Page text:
I am a doctoral candidate in Organizational Behavior (Micro) at the Stanford Graduate School of Business. I am interested in innovative ways to help people thrive at work and beyond. My research draws on organizational behavior, psychology, and human-computer interaction to investigate wellbeing, engagement, and success at work.
In one line of research, I investigate how people’s wellbeing is shaped by social, technological, and organizational factors. For example, my 2017 article in Health Psychology found that individuals’ perceptions about how physically active they are (compared to other people their age) strongly predict mortality at the population level. This inspired an ongoing project on how to create fitness tracking interfaces that not only help people stay engaged but also fully benefit from their activity. Using a longitudinal field experiment, I study how Apple Watch activity feedback shapes people’s motivation, exercise behavior, and mental and physiological health.
Another line of research focuses on how organizations can promote employees’ physical and mental wellbeing, and thereby employee engagement and productivity. I have conducted interviews with experts in the workplace wellness field, including leaders at the Johnson & Johnson Human Performance Institute, Stanford Health Promotion Network, Health Enhancement Research Organization, and Motion Infusion. Leveraging these insights, I aim to investigate interventions to maximize employee wellbeing and performance.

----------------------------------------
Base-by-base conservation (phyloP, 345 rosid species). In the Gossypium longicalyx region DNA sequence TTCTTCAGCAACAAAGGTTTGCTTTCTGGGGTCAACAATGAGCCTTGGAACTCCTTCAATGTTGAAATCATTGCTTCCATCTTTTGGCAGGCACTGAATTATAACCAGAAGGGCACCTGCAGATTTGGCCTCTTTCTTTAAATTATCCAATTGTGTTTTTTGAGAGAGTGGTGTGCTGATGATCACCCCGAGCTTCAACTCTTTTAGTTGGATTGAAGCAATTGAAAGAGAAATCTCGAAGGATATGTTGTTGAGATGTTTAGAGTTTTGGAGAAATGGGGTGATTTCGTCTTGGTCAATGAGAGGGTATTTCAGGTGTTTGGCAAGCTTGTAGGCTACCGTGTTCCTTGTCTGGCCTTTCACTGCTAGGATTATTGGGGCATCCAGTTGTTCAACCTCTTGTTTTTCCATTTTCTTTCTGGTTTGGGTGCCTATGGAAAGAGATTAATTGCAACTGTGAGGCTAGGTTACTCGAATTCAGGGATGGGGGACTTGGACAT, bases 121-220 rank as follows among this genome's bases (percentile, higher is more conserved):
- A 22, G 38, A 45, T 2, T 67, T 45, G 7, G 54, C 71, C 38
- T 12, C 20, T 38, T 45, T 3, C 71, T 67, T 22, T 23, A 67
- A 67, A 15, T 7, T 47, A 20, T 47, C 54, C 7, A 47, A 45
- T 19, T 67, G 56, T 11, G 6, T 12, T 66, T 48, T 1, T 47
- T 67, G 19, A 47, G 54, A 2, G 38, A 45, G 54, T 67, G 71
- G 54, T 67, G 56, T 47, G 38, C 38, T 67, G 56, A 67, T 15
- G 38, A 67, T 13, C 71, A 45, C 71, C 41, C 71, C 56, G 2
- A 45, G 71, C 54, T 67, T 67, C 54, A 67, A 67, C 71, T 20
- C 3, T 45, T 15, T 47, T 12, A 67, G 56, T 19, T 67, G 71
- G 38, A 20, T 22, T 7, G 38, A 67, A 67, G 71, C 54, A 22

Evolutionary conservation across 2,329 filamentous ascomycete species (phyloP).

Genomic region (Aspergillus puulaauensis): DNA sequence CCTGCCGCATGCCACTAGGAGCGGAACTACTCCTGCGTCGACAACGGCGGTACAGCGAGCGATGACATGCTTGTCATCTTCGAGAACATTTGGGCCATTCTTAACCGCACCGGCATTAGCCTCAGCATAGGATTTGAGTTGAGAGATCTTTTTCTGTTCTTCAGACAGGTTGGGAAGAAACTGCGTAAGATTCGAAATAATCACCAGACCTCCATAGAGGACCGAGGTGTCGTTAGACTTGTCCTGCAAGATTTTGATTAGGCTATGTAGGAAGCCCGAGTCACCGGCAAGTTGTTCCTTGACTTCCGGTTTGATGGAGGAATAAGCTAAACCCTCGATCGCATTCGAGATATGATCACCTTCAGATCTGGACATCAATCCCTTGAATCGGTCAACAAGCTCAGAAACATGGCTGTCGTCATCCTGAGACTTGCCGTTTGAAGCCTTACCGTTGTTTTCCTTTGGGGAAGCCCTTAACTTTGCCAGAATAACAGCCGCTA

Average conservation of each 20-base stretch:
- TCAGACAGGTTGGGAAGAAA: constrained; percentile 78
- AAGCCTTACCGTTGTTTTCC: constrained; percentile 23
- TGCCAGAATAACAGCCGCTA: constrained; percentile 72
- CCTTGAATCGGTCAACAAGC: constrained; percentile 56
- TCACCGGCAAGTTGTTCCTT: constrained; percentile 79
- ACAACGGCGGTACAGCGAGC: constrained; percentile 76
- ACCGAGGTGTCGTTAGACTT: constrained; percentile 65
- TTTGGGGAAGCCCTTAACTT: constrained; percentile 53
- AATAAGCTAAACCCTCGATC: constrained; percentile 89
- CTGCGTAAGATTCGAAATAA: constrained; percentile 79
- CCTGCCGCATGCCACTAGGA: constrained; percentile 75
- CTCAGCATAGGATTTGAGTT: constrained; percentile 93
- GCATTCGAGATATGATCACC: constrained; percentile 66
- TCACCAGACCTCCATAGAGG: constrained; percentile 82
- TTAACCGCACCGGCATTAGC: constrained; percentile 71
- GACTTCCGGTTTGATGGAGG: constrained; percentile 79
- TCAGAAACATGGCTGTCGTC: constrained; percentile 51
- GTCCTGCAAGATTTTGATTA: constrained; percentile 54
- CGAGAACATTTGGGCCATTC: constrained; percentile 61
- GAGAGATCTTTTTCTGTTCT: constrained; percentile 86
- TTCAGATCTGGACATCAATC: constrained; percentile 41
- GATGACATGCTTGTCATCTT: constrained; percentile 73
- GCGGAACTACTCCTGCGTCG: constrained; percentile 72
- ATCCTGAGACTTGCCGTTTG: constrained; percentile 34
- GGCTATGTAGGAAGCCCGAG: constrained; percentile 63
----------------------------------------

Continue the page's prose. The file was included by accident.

Finally, I am interested in organizational cultures of diversity and inclusion that enable employees from all social backgrounds to thrive. For example, I have worked on several projects showing that subtle social-psychological interventions to bolster people’s sense of belonging at critical time points (e.g., employee onboarding) can have sustained positive effects on their personal and professional thriving.
My collaborators include Alia Crum, Jeff Pfeffer, Maggie Neale, Marily Oppezzo, and James Landay. I am also a member of the Stanford Mind & Body Lab.
In the News
On my 2017 paper with Alia Crum on Perceived Physical Activity and Mortality: